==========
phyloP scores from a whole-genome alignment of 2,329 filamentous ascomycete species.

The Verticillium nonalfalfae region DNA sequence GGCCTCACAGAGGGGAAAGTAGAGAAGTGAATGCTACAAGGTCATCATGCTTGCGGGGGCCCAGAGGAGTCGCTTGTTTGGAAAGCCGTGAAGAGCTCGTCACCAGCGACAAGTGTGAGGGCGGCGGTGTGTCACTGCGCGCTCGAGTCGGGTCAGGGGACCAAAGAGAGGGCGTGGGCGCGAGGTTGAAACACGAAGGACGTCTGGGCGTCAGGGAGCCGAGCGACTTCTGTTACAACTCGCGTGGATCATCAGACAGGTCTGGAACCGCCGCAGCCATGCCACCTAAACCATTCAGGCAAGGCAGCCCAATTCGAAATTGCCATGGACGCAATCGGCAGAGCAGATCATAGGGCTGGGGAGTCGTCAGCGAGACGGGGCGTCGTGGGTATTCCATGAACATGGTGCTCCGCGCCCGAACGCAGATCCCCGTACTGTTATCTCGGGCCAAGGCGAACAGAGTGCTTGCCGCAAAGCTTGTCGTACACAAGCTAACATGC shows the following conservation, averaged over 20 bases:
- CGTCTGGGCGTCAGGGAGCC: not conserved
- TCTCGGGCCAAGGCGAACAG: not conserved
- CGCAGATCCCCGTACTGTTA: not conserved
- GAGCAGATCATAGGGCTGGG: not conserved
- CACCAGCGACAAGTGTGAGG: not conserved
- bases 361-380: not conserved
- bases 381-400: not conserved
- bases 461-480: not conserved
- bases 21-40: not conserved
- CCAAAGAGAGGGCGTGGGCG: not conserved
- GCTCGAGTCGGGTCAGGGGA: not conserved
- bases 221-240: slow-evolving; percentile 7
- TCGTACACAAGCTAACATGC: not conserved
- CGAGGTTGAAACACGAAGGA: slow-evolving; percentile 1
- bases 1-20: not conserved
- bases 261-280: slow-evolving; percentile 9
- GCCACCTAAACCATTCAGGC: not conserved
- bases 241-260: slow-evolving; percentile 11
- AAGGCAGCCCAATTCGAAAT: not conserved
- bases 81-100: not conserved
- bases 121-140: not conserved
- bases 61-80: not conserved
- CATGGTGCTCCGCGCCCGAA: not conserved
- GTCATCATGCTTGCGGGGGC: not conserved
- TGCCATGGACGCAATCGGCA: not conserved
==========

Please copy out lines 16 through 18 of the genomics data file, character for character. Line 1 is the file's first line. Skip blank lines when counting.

- CGAGGTTGAAACACGAAGGA: slow-evolving; percentile 1
- bases 1-20: not conserved
- bases 261-280: slow-evolving; percentile 9